They also discovered she had another virus. Viruses can cause myocarditis and the doctors suspect that the coronavirus was behind her heart damage.
“We assume that it was all COVID. COVID attacks the heart. It can cause myocarditis but COVID causing this amount of inflammation is really, really unusual,” Rao explained.
While Rao admits there’s still much to learn to understand why someone like Yeleti would experience such serious heart damage from COVID-19, she says experts suspect that in some young healthy patients, the immune system overreacts when trying to protect the body.
“This hyperactivity causes the damage to the heart muscle,” Rao said.
While Yeleti began rotations again and feels mostly well, she still gets a little tired and has some inflammation still. Doctors do not expect her to have long-term heart problems. Two weeks after she left the hospital she approached Rao with a unique request.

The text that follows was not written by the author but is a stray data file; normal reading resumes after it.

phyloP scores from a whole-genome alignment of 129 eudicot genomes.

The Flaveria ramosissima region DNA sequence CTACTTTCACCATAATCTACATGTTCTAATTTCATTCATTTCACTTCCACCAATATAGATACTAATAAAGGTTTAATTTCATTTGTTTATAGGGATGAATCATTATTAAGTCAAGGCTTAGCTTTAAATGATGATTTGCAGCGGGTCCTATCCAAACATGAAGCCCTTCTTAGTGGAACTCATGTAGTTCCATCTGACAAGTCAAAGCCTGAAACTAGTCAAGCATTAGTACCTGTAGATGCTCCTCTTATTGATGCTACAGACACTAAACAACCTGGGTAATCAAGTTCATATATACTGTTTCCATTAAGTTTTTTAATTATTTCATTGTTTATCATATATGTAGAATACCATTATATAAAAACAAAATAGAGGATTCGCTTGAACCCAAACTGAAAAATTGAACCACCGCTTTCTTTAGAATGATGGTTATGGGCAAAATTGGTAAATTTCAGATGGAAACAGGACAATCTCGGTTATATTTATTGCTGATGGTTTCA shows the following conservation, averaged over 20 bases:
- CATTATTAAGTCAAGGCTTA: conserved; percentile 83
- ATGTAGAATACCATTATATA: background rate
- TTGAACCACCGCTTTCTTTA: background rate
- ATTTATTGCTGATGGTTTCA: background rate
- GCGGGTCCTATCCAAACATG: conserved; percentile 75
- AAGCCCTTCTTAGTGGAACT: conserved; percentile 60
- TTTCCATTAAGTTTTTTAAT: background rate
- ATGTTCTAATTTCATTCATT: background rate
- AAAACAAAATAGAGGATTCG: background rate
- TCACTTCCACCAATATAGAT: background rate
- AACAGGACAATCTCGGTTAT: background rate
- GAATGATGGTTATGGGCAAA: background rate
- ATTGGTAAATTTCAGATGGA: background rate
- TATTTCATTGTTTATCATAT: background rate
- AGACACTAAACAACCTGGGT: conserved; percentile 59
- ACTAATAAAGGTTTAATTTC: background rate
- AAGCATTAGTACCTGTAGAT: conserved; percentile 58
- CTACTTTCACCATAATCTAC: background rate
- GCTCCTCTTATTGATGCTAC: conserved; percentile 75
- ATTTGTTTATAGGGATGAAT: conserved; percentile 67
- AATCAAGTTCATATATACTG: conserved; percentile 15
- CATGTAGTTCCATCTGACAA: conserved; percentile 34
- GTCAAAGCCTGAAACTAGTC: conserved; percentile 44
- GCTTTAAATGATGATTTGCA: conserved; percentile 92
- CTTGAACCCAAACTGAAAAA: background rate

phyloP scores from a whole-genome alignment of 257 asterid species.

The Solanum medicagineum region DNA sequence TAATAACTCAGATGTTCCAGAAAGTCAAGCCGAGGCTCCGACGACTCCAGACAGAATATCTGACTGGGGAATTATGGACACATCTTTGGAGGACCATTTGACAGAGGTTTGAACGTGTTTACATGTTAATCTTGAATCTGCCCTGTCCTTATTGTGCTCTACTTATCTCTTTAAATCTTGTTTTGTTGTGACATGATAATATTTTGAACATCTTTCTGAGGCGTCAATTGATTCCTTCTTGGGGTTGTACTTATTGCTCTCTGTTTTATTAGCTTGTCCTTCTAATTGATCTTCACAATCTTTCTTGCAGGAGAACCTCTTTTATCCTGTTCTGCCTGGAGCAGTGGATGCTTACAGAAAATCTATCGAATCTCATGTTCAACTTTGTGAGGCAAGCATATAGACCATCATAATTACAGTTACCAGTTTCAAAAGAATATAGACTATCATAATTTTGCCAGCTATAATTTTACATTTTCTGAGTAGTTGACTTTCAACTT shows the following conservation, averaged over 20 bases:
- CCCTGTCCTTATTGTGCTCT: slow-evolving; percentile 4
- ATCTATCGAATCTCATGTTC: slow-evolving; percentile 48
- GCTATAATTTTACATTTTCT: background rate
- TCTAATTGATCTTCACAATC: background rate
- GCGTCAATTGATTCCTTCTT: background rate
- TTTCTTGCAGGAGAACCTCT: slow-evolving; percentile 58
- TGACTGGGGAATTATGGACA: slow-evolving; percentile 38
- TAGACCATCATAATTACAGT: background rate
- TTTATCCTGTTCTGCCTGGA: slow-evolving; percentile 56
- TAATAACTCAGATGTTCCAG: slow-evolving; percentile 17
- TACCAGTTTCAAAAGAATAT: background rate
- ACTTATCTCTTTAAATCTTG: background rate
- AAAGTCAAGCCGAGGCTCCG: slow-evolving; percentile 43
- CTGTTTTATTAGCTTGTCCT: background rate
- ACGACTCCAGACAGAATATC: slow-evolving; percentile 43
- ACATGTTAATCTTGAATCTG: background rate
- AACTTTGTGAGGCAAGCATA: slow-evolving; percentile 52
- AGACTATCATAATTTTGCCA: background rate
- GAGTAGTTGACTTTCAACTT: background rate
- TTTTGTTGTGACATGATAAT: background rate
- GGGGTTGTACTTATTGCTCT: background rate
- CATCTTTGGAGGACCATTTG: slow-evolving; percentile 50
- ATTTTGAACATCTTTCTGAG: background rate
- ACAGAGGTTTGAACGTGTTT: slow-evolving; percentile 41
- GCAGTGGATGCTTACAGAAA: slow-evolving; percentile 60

“I get an email saying, ‘I want to work with you and I want to write my case report.’ I almost fell off my chair. I wanted to make sure this is what she wants,” Rao said. “She amazed me. That’s the thing I like about her: She has such a positive attitude.”
Yeleti, who recently applied to psychiatry residencies, says the process of writing up her unusual medical case helps her mentally grapple with her experience. And, she hopes others learn from her.
“There are a lot of other people with COVID who have gotten this sick. I really don’t want them to feel like they are alone,” she said. “For people recovering, it sucks, I get it, but they are not alone in their struggle.”
For those who haven’t gotten COVID-19, she has another message.
“Wear your mask. I’m not saying this in an angry way, just in a sad way. There are people who are suffering, please if you can wear a mask,” she said.